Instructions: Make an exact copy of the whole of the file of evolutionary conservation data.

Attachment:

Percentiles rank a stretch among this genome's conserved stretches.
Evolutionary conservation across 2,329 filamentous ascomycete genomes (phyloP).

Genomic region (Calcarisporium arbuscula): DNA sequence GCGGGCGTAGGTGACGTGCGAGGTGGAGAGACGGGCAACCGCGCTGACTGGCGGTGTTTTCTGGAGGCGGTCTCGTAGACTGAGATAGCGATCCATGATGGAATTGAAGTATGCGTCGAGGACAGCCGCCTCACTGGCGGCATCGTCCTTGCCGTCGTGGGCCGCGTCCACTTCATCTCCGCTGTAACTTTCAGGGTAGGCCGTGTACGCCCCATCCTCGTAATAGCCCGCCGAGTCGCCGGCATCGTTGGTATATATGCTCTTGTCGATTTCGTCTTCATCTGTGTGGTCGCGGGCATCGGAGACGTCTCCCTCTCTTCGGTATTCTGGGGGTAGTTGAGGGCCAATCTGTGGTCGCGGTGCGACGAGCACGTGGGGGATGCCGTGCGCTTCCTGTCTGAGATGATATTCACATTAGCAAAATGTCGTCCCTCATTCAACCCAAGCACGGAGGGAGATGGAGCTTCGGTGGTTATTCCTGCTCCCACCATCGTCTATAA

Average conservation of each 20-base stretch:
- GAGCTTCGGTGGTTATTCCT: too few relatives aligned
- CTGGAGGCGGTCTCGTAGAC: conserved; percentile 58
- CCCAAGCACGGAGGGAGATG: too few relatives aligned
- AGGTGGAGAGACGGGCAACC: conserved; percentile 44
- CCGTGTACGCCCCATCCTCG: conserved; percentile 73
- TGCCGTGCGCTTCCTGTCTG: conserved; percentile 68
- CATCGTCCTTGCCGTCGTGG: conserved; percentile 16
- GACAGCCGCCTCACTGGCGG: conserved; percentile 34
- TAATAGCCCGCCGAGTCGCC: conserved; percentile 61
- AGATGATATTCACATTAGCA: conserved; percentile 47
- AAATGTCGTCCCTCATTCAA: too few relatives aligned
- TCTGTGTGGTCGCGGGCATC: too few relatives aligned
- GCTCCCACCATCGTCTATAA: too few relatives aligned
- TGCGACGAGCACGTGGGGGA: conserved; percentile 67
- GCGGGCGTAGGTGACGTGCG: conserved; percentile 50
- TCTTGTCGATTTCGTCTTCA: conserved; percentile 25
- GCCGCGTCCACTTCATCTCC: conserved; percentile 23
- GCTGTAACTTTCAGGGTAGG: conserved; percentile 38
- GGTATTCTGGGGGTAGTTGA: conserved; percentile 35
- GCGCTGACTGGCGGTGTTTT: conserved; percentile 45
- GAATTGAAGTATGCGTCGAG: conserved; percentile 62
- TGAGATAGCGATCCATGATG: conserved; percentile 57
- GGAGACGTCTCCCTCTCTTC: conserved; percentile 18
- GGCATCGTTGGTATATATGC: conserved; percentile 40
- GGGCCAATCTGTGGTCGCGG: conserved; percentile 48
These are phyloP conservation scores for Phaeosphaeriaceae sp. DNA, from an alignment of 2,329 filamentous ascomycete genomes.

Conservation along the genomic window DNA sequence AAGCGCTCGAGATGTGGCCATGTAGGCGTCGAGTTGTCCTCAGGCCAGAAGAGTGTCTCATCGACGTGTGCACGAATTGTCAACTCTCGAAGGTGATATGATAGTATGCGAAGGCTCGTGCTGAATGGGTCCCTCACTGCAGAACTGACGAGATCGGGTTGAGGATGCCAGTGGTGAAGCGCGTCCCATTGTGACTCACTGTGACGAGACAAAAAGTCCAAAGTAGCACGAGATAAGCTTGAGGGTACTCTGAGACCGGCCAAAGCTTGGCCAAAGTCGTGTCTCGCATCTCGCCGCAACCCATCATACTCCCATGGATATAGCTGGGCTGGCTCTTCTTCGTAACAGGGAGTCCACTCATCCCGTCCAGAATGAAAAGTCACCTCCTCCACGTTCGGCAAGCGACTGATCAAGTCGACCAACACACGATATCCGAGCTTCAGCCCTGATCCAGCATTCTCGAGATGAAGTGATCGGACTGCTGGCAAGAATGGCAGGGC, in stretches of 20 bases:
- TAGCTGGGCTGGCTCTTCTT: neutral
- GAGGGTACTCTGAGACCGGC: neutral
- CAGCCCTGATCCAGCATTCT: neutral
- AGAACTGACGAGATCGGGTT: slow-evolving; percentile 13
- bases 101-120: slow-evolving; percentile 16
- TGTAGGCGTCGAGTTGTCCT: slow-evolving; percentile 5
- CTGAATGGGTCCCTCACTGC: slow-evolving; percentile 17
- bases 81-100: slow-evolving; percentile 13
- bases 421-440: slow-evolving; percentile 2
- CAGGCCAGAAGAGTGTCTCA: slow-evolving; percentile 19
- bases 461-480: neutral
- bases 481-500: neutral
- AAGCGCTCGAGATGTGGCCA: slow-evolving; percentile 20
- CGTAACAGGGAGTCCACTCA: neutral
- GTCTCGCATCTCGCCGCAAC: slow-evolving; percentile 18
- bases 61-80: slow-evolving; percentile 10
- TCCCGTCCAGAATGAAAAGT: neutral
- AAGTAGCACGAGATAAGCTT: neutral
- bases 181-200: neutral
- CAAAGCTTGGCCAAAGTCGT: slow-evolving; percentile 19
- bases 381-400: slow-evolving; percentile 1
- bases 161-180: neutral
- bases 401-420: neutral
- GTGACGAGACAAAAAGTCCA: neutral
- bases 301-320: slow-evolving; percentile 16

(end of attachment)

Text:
Percentiles rank a stretch among this genome's conserved stretches.
Evolutionary conservation across 2,329 filamentous ascomycete genomes (phyloP).

Genomic region (Calcarisporium arbuscula): DNA sequence GCGGGCGTAGGTGACGTGCGAGGTGGAGAGACGGGCAACCGCGCTGACTGGCGGTGTTTTCTGGAGGCGGTCTCGTAGACTGAGATAGCGATCCATGATGGAATTGAAGTATGCGTCGAGGACAGCCGCCTCACTGGCGGCATCGTCCTTGCCGTCGTGGGCCGCGTCCACTTCATCTCCGCTGTAACTTTCAGGGTAGGCCGTGTACGCCCCATCCTCGTAATAGCCCGCCGAGTCGCCGGCATCGTTGGTATATATGCTCTTGTCGATTTCGTCTTCATCTGTGTGGTCGCGGGCATCGGAGACGTCTCCCTCTCTTCGGTATTCTGGGGGTAGTTGAGGGCCAATCTGTGGTCGCGGTGCGACGAGCACGTGGGGGATGCCGTGCGCTTCCTGTCTGAGATGATATTCACATTAGCAAAATGTCGTCCCTCATTCAACCCAAGCACGGAGGGAGATGGAGCTTCGGTGGTTATTCCTGCTCCCACCATCGTCTATAA

Average conservation of each 20-base stretch:
- GAGCTTCGGTGGTTATTCCT: too few relatives aligned
- CTGGAGGCGGTCTCGTAGAC: conserved; percentile 58
- CCCAAGCACGGAGGGAGATG: too few relatives aligned
- AGGTGGAGAGACGGGCAACC: conserved; percentile 44
- CCGTGTACGCCCCATCCTCG: conserved; percentile 73
- TGCCGTGCGCTTCCTGTCTG: conserved; percentile 68
- CATCGTCCTTGCCGTCGTGG: conserved; percentile 16
- GACAGCCGCCTCACTGGCGG: conserved; percentile 34
- TAATAGCCCGCCGAGTCGCC: conserved; percentile 61
- AGATGATATTCACATTAGCA: conserved; percentile 47
- AAATGTCGTCCCTCATTCAA: too few relatives aligned
- TCTGTGTGGTCGCGGGCATC: too few relatives aligned
- GCTCCCACCATCGTCTATAA: too few relatives aligned
- TGCGACGAGCACGTGGGGGA: conserved; percentile 67
- GCGGGCGTAGGTGACGTGCG: conserved; percentile 50
- TCTTGTCGATTTCGTCTTCA: conserved; percentile 25
- GCCGCGTCCACTTCATCTCC: conserved; percentile 23
- GCTGTAACTTTCAGGGTAGG: conserved; percentile 38
- GGTATTCTGGGGGTAGTTGA: conserved; percentile 35
- GCGCTGACTGGCGGTGTTTT: conserved; percentile 45
- GAATTGAAGTATGCGTCGAG: conserved; percentile 62
- TGAGATAGCGATCCATGATG: conserved; percentile 57
- GGAGACGTCTCCCTCTCTTC: conserved; percentile 18
- GGCATCGTTGGTATATATGC: conserved; percentile 40
- GGGCCAATCTGTGGTCGCGG: conserved; percentile 48
These are phyloP conservation scores for Phaeosphaeriaceae sp. DNA, from an alignment of 2,329 filamentous ascomycete genomes.

Conservation along the genomic window DNA sequence AAGCGCTCGAGATGTGGCCATGTAGGCGTCGAGTTGTCCTCAGGCCAGAAGAGTGTCTCATCGACGTGTGCACGAATTGTCAACTCTCGAAGGTGATATGATAGTATGCGAAGGCTCGTGCTGAATGGGTCCCTCACTGCAGAACTGACGAGATCGGGTTGAGGATGCCAGTGGTGAAGCGCGTCCCATTGTGACTCACTGTGACGAGACAAAAAGTCCAAAGTAGCACGAGATAAGCTTGAGGGTACTCTGAGACCGGCCAAAGCTTGGCCAAAGTCGTGTCTCGCATCTCGCCGCAACCCATCATACTCCCATGGATATAGCTGGGCTGGCTCTTCTTCGTAACAGGGAGTCCACTCATCCCGTCCAGAATGAAAAGTCACCTCCTCCACGTTCGGCAAGCGACTGATCAAGTCGACCAACACACGATATCCGAGCTTCAGCCCTGATCCAGCATTCTCGAGATGAAGTGATCGGACTGCTGGCAAGAATGGCAGGGC, in stretches of 20 bases:
- TAGCTGGGCTGGCTCTTCTT: neutral
- GAGGGTACTCTGAGACCGGC: neutral
- CAGCCCTGATCCAGCATTCT: neutral
- AGAACTGACGAGATCGGGTT: slow-evolving; percentile 13
- bases 101-120: slow-evolving; percentile 16
- TGTAGGCGTCGAGTTGTCCT: slow-evolving; percentile 5
- CTGAATGGGTCCCTCACTGC: slow-evolving; percentile 17
- bases 81-100: slow-evolving; percentile 13
- bases 421-440: slow-evolving; percentile 2
- CAGGCCAGAAGAGTGTCTCA: slow-evolving; percentile 19
- bases 461-480: neutral
- bases 481-500: neutral
- AAGCGCTCGAGATGTGGCCA: slow-evolving; percentile 20
- CGTAACAGGGAGTCCACTCA: neutral
- GTCTCGCATCTCGCCGCAAC: slow-evolving; percentile 18
- bases 61-80: slow-evolving; percentile 10
- TCCCGTCCAGAATGAAAAGT: neutral
- AAGTAGCACGAGATAAGCTT: neutral
- bases 181-200: neutral
- CAAAGCTTGGCCAAAGTCGT: slow-evolving; percentile 19
- bases 381-400: slow-evolving; percentile 1
- bases 161-180: neutral
- bases 401-420: neutral
- GTGACGAGACAAAAAGTCCA: neutral
- bases 301-320: slow-evolving; percentile 16